that he be proclaimed as Mayor of Manila.
ISSUE: Whether or not the COMELEC committed grave abuse of discretion amounting to lack or excess of jurisdiction in
ruling that former President Estrada is qualified to vote and be voted for in public office as a result of the pardon granted to
him by former President Arroyo.
HELD: No. The COMELEC did not commit grave abuse of discretion amounting to lack or excess of jurisdiction in issuing
the assailed Resolutions. The arguments forwarded by Risos-Vidal fail to adequately demonstrate any factual or legal
bases to prove that the assailed COMELEC Resolutions were issued in a whimsical, arbitrary or capricious exercise of
power that amounts to an evasion or refusal to perform a positive duty enjoined by law or were so patent and gross as
to constitute grave abuse of discretion.
Former President Estrada was granted an absolute pardon that fully restored all his civil and political rights,
which naturally includes the right to seek public elective office, the focal point of this controversy. The wording of the
pardon extended to former President Estrada is complete, unambiguous, and unqualified. It is likewise unfettered by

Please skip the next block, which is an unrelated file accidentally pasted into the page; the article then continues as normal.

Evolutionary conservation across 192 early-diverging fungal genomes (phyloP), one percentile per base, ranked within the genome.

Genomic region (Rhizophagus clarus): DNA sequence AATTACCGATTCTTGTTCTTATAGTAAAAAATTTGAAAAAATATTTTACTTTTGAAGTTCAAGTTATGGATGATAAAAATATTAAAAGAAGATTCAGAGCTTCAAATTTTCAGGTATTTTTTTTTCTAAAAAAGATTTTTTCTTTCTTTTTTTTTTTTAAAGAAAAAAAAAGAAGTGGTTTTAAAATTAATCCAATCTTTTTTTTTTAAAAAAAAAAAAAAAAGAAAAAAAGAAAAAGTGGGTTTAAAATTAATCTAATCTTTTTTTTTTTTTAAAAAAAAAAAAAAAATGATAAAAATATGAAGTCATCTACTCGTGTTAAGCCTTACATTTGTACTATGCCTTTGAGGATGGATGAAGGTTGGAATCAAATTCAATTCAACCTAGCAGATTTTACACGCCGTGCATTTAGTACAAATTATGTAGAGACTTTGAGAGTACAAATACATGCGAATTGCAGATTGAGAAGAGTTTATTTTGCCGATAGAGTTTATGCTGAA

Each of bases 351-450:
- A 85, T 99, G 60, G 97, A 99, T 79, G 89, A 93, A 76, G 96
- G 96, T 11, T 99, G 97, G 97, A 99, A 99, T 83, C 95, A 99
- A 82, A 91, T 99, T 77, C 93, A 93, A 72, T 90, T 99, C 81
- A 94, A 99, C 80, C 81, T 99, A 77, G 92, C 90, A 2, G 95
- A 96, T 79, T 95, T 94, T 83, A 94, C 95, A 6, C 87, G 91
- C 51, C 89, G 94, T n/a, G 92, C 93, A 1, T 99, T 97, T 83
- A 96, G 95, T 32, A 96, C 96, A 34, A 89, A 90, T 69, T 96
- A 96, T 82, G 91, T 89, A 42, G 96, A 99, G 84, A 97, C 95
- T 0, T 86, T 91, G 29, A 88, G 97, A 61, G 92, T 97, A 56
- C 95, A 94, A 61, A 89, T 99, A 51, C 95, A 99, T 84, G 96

Articles 36 and 41 of the Revised Penal Code. The only reasonable, objective, and constitutional interpretation of the
language of the pardon is that the same in fact conforms to Articles 36 and 41 of the Revised Penal Code.
The proper interpretation of Articles 36 and 41 of the Revised Penal Code.
A close scrutiny of the text of the pardon extended to former President Estrada shows that both the principal penalty of
reclusion perpetua and its accessory penalties are included in the pardon. The sentence which states that (h)e is
hereby restored to his civil and political rights, expressly remitted the accessory penalties that attached to the principal
penalty of reclusion perpetua. Hence, even if we apply Articles 36 and 41 of the Revised Penal Code, it is indubitable
from the text of the pardon that the accessory penalties of civil interdiction and perpetual absolute disqualification were
expressly remitted together with the principal penalty of reclusion perpetua.
The disqualification of former President Estrada under Section 40 of the LGC in relation to Section 12 of the OEC
was removed by his acceptance of the absolute pardon granted to him
While it may be apparent that the proscription in Section 40(a) of the LGC is worded in absolute terms, Section
12 of the OEC provides a legal escape from the prohibition a plenary pardon or amnesty. In other words, the latter
provision allows any person who has been granted plenary pardon or amnesty after conviction by final judgment of an
offense involving moral turpitude, inter alia, to run for and hold any public office, whether local or national position.

Saguisag vs Executive Secretary GR 212426 Jan 12 2016